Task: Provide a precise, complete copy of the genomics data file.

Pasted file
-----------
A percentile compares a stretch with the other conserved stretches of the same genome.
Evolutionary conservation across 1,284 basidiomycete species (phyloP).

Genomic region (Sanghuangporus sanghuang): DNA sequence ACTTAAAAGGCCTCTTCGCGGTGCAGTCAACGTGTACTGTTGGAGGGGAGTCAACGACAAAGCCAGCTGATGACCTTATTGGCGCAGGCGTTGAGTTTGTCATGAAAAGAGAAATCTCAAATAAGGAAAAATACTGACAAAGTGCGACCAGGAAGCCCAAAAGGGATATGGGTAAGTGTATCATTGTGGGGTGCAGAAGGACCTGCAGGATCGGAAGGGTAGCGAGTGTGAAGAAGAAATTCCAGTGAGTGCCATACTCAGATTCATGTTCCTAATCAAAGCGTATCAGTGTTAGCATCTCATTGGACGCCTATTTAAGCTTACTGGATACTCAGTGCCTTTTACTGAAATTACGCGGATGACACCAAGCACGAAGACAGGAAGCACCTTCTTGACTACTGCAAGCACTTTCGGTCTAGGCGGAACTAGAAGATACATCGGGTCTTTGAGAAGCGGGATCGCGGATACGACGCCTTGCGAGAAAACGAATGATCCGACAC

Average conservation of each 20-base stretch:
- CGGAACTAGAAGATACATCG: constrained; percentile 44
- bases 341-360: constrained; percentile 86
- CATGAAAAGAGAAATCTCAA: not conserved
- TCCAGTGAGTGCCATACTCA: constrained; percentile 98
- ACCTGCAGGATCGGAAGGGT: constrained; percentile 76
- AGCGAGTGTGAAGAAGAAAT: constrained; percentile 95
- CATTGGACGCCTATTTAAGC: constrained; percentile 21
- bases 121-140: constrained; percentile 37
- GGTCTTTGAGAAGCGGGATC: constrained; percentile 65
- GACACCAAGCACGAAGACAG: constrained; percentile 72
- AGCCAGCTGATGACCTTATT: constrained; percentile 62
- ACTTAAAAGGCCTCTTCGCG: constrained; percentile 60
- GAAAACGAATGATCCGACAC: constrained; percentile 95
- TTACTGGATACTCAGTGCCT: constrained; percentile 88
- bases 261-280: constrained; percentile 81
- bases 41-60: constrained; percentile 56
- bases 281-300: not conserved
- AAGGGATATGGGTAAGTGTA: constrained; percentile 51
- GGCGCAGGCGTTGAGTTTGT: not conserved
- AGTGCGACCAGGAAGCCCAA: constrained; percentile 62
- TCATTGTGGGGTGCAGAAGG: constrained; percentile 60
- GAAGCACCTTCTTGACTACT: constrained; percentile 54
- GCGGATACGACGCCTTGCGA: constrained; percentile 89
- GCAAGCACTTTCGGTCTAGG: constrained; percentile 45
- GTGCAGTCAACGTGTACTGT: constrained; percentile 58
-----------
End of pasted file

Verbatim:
A percentile compares a stretch with the other conserved stretches of the same genome.
Evolutionary conservation across 1,284 basidiomycete species (phyloP).

Genomic region (Sanghuangporus sanghuang): DNA sequence ACTTAAAAGGCCTCTTCGCGGTGCAGTCAACGTGTACTGTTGGAGGGGAGTCAACGACAAAGCCAGCTGATGACCTTATTGGCGCAGGCGTTGAGTTTGTCATGAAAAGAGAAATCTCAAATAAGGAAAAATACTGACAAAGTGCGACCAGGAAGCCCAAAAGGGATATGGGTAAGTGTATCATTGTGGGGTGCAGAAGGACCTGCAGGATCGGAAGGGTAGCGAGTGTGAAGAAGAAATTCCAGTGAGTGCCATACTCAGATTCATGTTCCTAATCAAAGCGTATCAGTGTTAGCATCTCATTGGACGCCTATTTAAGCTTACTGGATACTCAGTGCCTTTTACTGAAATTACGCGGATGACACCAAGCACGAAGACAGGAAGCACCTTCTTGACTACTGCAAGCACTTTCGGTCTAGGCGGAACTAGAAGATACATCGGGTCTTTGAGAAGCGGGATCGCGGATACGACGCCTTGCGAGAAAACGAATGATCCGACAC

Average conservation of each 20-base stretch:
- CGGAACTAGAAGATACATCG: constrained; percentile 44
- bases 341-360: constrained; percentile 86
- CATGAAAAGAGAAATCTCAA: not conserved
- TCCAGTGAGTGCCATACTCA: constrained; percentile 98
- ACCTGCAGGATCGGAAGGGT: constrained; percentile 76
- AGCGAGTGTGAAGAAGAAAT: constrained; percentile 95
- CATTGGACGCCTATTTAAGC: constrained; percentile 21
- bases 121-140: constrained; percentile 37
- GGTCTTTGAGAAGCGGGATC: constrained; percentile 65
- GACACCAAGCACGAAGACAG: constrained; percentile 72
- AGCCAGCTGATGACCTTATT: constrained; percentile 62
- ACTTAAAAGGCCTCTTCGCG: constrained; percentile 60
- GAAAACGAATGATCCGACAC: constrained; percentile 95
- TTACTGGATACTCAGTGCCT: constrained; percentile 88
- bases 261-280: constrained; percentile 81
- bases 41-60: constrained; percentile 56
- bases 281-300: not conserved
- AAGGGATATGGGTAAGTGTA: constrained; percentile 51
- GGCGCAGGCGTTGAGTTTGT: not conserved
- AGTGCGACCAGGAAGCCCAA: constrained; percentile 62
- TCATTGTGGGGTGCAGAAGG: constrained; percentile 60
- GAAGCACCTTCTTGACTACT: constrained; percentile 54
- GCGGATACGACGCCTTGCGA: constrained; percentile 89
- GCAAGCACTTTCGGTCTAGG: constrained; percentile 45
- GTGCAGTCAACGTGTACTGT: constrained; percentile 58